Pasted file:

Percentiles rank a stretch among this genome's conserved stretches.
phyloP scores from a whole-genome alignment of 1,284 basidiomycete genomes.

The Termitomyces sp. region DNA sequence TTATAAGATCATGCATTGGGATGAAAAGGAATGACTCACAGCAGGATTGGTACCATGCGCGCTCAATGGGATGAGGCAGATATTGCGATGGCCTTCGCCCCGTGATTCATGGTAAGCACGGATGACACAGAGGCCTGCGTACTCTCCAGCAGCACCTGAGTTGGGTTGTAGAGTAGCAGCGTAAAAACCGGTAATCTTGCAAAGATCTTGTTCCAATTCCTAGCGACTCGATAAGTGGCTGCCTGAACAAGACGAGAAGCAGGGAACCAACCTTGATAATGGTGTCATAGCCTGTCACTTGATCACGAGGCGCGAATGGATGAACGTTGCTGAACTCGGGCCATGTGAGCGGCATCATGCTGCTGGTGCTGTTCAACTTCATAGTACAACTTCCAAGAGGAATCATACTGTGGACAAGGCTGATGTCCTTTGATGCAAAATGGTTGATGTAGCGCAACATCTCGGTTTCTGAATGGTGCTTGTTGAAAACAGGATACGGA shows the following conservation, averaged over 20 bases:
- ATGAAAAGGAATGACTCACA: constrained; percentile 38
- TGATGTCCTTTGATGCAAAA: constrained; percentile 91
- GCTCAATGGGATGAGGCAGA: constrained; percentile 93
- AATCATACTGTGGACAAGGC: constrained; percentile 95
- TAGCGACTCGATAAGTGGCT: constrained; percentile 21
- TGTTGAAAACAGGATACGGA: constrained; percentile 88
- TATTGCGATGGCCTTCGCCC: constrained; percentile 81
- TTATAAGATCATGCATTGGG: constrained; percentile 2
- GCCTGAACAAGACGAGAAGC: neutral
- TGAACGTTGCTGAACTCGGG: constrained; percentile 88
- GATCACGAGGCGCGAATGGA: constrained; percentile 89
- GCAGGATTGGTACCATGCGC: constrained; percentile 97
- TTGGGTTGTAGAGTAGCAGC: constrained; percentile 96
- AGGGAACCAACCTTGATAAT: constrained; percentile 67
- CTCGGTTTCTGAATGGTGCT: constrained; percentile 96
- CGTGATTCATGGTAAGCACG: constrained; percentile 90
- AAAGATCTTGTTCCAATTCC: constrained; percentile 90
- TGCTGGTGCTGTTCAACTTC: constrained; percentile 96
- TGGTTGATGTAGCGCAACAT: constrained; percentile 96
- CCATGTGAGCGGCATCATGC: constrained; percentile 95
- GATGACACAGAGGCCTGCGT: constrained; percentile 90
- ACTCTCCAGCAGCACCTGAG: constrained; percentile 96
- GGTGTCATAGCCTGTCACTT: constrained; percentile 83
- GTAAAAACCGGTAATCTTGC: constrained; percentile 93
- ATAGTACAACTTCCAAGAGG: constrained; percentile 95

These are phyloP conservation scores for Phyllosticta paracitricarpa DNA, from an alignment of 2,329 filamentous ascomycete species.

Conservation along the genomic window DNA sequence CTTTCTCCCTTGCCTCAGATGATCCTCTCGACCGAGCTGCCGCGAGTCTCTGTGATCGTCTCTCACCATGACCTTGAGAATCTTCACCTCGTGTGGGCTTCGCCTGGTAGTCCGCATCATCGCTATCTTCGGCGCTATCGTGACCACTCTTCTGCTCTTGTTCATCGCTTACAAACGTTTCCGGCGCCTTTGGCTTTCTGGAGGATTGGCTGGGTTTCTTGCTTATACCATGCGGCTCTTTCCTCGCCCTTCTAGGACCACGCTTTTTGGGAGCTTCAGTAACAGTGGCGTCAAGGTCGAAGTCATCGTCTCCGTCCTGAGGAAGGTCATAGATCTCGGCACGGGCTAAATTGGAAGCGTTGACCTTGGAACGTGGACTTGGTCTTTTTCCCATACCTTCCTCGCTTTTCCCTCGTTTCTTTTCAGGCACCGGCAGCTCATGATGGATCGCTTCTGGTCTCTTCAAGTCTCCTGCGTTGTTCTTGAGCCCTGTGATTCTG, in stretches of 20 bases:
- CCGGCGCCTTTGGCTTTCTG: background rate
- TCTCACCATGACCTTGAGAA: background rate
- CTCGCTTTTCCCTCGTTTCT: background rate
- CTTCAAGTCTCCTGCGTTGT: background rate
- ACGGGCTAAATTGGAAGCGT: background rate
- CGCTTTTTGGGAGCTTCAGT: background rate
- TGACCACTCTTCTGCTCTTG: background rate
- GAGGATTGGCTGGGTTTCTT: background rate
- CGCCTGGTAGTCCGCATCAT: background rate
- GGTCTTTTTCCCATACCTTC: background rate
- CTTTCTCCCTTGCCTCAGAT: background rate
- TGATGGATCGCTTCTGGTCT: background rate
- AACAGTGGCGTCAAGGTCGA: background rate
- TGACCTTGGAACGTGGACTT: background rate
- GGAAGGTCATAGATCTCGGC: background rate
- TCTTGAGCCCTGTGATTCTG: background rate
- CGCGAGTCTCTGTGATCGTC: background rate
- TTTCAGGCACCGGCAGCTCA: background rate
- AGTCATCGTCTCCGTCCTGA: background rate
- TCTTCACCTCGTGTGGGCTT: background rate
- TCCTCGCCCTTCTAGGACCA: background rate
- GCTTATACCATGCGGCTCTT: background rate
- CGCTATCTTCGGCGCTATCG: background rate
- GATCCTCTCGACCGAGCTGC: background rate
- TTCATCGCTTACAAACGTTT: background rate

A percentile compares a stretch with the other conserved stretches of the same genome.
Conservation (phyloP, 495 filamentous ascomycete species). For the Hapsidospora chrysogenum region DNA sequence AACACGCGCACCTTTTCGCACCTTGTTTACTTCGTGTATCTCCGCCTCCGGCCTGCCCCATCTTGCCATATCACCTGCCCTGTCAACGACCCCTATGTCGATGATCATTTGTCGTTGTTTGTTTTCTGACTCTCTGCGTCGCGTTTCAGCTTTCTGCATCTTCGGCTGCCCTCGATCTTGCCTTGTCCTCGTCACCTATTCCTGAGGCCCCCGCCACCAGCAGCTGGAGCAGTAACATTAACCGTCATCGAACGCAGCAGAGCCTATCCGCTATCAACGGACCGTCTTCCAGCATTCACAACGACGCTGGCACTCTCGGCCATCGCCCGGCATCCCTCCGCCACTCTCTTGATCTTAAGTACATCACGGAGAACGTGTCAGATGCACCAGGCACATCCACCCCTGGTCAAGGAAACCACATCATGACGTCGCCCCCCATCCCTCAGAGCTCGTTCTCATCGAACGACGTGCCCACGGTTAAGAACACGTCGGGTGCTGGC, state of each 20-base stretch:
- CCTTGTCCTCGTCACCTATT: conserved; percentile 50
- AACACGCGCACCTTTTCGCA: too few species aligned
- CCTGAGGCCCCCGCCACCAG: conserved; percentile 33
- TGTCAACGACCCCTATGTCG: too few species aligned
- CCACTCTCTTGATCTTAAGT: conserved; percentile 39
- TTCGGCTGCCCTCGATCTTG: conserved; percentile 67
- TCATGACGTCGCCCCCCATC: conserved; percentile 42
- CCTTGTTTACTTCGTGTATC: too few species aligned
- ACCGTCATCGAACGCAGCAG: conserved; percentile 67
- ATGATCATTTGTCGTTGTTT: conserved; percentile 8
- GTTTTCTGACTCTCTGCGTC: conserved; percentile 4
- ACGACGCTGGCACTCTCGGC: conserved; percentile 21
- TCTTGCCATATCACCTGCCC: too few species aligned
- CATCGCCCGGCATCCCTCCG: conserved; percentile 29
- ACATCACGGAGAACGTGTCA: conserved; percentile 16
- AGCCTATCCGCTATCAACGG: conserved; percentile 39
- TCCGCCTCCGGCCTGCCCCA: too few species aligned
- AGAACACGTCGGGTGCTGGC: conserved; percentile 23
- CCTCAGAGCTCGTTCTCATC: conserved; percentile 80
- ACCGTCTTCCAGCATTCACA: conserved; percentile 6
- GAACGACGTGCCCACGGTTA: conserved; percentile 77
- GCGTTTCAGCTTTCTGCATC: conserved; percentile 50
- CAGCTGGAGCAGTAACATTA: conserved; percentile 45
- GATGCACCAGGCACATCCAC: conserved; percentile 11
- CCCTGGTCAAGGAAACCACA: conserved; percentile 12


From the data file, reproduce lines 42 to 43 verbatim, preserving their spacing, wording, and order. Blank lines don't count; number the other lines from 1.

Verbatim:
- TGATGGATCGCTTCTGGTCT: background rate
- AACAGTGGCGTCAAGGTCGA: background rate